Max Lucado’s, No Wonder They Call Him the Savior is a thought-provoking examination of the cross and some of the events leading up to, and surrounding, the crucifixion. In his typical style, Lucado breaks up the book into several very short chapters, so that the book is very easy to read. Each chapter focuses on a different person or perspective of Christ and His crucifixion.
To me, Max Lucado is immensely popular for two reasons. First, he is an unbelievably talented wordsmith. Second, he offers his readers comfort. Reading a Max Lucado book is like a warm blanket and a cup of hot chocolate–it may not change your life, but it sure feels good.
No Wonder They Call Him the Savior is no exception–it is an emotionally charged book that leaves the reader feeling warm and fuzzy inside. Unfortunately, that is about all it does. The book offers comfort without conviction.
It seems that to Lucado, the cross is a message of acceptance and tolerance. The word “tolerance” is actually found numerous times throughout the book, giving the reader the impression that God is “tolerant” of sin. I don’t know what Lucado’s definition of “tolerance” is, but tolerance seems to imply that God allows and accepts sin. “Tumble off the tightrope of what our Master expects,” Lucado writes, “and you land safely in his net of tolerance.”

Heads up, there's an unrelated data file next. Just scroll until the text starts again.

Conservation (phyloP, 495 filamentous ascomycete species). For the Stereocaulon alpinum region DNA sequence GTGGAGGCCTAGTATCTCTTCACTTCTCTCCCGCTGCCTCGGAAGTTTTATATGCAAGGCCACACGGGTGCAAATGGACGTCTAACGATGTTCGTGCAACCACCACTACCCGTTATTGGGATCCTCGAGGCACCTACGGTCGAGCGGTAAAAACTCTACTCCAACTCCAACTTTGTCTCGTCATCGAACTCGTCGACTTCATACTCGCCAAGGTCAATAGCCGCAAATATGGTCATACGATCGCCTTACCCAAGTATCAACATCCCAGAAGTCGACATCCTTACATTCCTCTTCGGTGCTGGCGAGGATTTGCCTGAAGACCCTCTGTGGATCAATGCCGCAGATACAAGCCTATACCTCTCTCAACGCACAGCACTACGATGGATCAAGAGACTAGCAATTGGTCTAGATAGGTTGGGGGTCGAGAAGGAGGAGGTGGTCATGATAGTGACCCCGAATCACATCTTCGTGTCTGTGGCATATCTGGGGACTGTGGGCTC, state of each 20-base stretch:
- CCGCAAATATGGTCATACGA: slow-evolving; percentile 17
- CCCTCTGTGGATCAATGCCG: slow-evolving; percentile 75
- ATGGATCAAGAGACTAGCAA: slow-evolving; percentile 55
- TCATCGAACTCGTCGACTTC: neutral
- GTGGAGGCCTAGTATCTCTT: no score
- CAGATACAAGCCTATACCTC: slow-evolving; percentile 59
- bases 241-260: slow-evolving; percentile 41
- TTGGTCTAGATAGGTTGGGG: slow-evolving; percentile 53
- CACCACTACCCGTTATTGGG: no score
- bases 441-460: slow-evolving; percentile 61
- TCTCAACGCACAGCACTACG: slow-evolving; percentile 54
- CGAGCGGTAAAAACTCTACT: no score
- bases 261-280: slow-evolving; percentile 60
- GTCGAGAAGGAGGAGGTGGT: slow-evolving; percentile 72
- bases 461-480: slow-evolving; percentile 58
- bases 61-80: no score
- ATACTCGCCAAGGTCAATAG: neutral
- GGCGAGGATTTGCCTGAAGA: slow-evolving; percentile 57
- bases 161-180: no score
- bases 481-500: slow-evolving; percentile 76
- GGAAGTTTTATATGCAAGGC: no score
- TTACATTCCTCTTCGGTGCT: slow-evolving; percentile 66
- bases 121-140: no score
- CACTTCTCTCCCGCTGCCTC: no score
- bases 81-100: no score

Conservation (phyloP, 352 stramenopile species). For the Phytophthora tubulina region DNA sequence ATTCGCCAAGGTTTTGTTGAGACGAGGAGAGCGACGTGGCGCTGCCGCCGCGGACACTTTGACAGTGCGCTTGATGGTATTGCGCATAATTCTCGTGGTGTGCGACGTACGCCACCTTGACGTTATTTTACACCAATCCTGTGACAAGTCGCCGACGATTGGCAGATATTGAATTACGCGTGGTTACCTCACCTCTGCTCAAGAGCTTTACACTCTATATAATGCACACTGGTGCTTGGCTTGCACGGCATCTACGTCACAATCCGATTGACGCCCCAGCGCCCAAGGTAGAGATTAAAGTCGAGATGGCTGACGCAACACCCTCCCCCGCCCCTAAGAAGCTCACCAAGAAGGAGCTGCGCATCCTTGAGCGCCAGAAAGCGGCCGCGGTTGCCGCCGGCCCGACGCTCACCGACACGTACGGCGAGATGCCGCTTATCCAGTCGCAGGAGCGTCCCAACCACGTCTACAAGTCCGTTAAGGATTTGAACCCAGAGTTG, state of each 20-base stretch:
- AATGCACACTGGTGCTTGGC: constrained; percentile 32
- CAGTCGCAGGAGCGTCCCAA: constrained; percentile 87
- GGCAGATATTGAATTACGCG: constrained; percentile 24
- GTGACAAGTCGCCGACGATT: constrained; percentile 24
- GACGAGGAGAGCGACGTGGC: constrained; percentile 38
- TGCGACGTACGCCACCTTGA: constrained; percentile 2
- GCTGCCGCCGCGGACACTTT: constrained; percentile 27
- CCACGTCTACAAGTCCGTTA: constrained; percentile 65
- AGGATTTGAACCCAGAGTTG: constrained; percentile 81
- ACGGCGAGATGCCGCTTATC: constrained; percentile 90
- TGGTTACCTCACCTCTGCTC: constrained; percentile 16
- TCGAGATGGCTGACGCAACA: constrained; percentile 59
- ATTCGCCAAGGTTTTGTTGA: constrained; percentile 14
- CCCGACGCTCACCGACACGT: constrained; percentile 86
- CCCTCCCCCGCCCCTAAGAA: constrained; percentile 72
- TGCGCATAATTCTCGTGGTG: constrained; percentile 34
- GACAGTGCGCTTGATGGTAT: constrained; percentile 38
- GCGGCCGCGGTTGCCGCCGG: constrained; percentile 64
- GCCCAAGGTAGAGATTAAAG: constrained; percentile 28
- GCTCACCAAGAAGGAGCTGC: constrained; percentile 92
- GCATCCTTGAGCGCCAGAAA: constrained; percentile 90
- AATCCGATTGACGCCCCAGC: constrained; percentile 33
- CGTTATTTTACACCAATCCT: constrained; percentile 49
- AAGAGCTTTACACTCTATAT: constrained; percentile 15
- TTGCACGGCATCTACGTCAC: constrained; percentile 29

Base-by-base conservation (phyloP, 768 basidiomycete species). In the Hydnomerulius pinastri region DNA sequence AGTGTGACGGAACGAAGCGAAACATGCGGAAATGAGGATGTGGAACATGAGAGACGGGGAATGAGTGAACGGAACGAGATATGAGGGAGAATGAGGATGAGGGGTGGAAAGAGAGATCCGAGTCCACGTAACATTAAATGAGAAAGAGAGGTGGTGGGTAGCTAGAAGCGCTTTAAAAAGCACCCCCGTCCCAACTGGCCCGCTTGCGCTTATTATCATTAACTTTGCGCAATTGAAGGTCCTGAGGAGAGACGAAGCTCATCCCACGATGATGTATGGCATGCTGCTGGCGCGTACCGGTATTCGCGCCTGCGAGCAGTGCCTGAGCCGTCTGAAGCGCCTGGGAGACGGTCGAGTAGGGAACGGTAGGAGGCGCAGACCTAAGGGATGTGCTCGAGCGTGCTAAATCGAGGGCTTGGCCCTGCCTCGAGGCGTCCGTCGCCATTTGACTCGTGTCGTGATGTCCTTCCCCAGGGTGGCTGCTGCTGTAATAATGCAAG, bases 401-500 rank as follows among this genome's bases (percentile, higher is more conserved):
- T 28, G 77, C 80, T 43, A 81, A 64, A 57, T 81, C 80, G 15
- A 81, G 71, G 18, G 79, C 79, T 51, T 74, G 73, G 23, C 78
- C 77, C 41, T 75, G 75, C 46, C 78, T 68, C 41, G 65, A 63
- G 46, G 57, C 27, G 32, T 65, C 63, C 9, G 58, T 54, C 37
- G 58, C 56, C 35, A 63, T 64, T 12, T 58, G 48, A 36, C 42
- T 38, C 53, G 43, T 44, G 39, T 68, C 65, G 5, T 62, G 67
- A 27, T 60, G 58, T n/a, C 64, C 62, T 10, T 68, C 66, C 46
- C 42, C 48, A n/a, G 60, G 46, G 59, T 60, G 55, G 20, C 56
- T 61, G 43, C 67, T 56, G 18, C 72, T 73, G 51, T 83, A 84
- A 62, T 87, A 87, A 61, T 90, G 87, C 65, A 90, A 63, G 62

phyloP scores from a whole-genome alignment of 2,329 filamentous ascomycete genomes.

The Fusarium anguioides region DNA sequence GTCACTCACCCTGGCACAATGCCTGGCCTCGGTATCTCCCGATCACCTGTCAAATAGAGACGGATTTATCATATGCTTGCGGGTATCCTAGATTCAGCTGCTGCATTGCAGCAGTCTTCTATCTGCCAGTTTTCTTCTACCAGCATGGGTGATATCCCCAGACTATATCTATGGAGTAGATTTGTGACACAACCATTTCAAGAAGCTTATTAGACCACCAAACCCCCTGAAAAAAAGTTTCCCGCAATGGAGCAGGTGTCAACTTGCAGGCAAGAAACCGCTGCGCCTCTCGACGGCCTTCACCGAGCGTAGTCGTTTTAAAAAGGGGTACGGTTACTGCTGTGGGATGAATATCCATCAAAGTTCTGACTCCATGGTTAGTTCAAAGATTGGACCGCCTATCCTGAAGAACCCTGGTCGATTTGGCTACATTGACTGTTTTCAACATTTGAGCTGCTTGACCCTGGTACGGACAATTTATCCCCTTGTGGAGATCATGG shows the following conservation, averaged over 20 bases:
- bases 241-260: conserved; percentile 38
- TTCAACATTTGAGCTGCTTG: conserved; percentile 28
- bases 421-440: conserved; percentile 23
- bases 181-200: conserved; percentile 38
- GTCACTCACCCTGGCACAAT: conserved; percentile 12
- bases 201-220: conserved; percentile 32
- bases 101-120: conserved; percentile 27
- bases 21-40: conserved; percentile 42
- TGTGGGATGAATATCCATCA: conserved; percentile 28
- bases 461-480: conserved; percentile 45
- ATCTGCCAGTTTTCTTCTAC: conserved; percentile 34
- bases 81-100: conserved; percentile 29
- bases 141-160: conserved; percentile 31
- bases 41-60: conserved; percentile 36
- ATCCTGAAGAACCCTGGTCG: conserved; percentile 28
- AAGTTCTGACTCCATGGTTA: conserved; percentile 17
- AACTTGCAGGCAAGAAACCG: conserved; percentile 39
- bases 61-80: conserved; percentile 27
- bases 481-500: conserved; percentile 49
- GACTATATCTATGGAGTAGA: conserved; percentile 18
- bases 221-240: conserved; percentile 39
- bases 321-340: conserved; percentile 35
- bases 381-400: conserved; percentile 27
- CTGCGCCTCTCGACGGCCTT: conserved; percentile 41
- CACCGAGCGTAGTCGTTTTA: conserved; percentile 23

I believe Lucado has a very skewed view of grace. Grace is not about God allowing, tolerating, or accepting sin; grace is about God forgiving sin! Paul writes in Titus 2:11-12, “For the grace of God has appeared, bringing salvation for all people, training us to renounce ungodliness and worldly passions, and to live self-controlled, upright, and godly lives in the present age.”
Lucado says rightfully about grace, “We take our free gift and try to earn it or diagnose it or pay for it instead of simply saying ‘thank you’ and accepting it.” But I can’t help but wonder what, if anything, Lucado believes man must do to accept that gift of grace. Scripture teaches that man receives this gift of grace when he obeys the gospel (Romans 6:1-7; 2 Thessalonians 1:8-9). Yet Lucado never once, in a book about the cross, explains how man obeys the gospel.
There are many positive elements of the book, such as the way Lucado famously helps the reader to feel they are a part of the story. His talent for painting a picture in words is truly amazing. Yet, I can’t help but feel very disappointed that this God-given talent is being used to tickle the ears of readers (2 Timothy 4:3).
I love you and God loves you!
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